<editorial>This is the bogeyman of voter fraud, a near-mythical crime feared mostly by political parties who can't sign up enough folks. I'm glad I'm not working a precinct in Indiana. As check-in judges for the 2004 election, my partner and I handled some 50 voters per hour -- that's about 70 seconds from "next, please" to "next, please"." Add 20 - 30 seconds for people fiddling with their ID, and you're going to need a lot more precinct workers. (The head of the Baltimore County board of elections, asked about the demographics of her workers, said that their average age was "deceased.") If you have nothing to do for 15+ hours on election day, plus set-up the night before, plus mandatory training, volunteer to be an election judge. If not, don't grumble at the lines. Blame your state legislature.</editorial>
You may want to look at 'a resident of another state attending college in Indiana' as well, especially the third and fourth paragraphs. Though if you already registered and voted in Indiana, then I guess they think you live there permanently. --- OtherDave (talk) 19:07, 16 September 2008 (UTC)

Why does it say North Korea is a socialist republic?[edit]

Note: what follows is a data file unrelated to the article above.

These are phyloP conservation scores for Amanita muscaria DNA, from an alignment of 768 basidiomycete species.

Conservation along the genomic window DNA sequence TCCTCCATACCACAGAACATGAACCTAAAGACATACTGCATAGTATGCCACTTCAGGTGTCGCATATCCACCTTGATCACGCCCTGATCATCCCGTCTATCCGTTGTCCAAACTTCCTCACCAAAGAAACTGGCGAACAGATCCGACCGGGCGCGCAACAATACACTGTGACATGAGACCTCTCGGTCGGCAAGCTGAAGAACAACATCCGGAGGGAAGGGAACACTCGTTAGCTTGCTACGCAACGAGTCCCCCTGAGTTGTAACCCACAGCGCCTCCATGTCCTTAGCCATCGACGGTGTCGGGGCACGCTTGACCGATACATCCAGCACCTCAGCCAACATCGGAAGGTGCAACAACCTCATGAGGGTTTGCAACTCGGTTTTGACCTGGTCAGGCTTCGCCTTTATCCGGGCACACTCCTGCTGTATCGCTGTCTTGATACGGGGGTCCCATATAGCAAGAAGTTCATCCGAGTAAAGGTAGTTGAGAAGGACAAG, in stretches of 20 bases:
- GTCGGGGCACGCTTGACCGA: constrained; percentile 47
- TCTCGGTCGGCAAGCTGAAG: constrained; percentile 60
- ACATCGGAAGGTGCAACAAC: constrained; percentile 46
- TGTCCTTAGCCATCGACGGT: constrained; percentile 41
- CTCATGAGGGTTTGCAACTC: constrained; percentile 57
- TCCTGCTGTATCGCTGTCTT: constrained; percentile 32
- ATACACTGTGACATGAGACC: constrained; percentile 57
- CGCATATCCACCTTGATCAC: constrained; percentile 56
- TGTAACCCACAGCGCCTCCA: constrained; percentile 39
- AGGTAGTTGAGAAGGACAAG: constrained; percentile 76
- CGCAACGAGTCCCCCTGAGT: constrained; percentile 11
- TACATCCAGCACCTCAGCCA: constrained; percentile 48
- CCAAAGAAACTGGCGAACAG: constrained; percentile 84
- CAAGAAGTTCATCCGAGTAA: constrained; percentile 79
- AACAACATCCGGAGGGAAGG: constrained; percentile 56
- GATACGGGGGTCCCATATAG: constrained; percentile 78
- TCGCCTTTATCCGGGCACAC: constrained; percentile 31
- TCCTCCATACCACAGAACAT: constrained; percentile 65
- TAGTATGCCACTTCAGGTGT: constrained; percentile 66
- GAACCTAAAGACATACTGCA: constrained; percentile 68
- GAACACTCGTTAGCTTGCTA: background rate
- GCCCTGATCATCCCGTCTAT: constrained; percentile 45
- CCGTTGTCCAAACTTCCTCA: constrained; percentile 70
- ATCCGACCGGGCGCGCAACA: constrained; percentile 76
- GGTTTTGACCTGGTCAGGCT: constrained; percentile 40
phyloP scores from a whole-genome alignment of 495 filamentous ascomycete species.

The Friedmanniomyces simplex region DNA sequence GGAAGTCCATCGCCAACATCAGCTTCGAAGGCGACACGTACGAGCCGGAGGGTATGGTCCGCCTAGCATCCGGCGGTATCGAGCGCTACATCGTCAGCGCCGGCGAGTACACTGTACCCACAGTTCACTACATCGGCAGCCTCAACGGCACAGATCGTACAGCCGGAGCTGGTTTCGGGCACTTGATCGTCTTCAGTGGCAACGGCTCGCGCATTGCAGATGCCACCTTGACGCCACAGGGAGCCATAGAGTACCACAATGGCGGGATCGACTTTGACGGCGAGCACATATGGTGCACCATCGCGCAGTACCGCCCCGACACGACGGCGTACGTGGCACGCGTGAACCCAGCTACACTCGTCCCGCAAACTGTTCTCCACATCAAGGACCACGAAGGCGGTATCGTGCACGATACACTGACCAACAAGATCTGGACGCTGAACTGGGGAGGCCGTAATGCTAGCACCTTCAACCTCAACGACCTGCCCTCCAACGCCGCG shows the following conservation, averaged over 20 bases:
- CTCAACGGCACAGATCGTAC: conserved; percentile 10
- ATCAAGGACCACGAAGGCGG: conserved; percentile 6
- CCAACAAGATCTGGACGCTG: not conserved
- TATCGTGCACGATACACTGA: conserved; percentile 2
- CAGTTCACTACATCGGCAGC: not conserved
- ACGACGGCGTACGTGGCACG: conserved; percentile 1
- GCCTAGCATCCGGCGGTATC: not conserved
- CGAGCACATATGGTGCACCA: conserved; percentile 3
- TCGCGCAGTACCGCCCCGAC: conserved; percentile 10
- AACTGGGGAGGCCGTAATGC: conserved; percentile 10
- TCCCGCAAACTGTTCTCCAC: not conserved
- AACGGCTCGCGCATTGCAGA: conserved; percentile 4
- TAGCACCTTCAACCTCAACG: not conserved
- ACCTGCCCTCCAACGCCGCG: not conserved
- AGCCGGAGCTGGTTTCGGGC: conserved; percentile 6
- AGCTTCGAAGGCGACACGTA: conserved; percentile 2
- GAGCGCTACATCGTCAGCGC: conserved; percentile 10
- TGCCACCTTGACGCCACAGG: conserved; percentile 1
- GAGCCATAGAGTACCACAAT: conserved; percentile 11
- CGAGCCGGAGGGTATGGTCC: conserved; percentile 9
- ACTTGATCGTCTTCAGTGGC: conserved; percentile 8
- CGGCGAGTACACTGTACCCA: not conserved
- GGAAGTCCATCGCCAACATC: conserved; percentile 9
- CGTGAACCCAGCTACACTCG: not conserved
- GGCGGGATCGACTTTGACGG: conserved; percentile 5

When they are obviously communist? Also their official name is, Democratic People's Republic of Korea. But they aren't democratic, nor a republic. (talk) 15:00, 15 September 2008 (UTC)

Their view is that their society has reached the level of socialism and is now heading for the ideal state of communism. Obviously, neither applies. Itsmejudith (talk) 15:41, 15 September 2008 (UTC)
And the natural extension of my colleagues answer is that they get to pick their own name ;) SGGH speak! 16:38, 15 September 2008 (UTC)
It is a republic. North Korea doesn't have a monarchy. (talk) 16:39, 15 September 2008 (UTC)
So any government that doesn't have a monarchy is a republic by default? That's not correct. (talk) 16:42, 15 September 2008 (UTC)
Yes it is. (talk) 23:46, 15 September 2008 (UTC)
No, it isn't. Anarchies don't have monarchs, and they aren't republics. (talk) 02:32, 16 September 2008 (UTC)
No, there can be oligarchies and pure democracies, for example, but as the common people don't all make governmental decisions (it's not like ancient Athens or traditional New England town government), it's not a pure democracy, and as the government is officially all elected, it's not officially an oligarchy. "Republic" doesn't necessarily mean that the people get to choose who is in charge: even in the Roman Republic, most people didn't have a say. Nyttend (talk) 16:54, 15 September 2008 (UTC)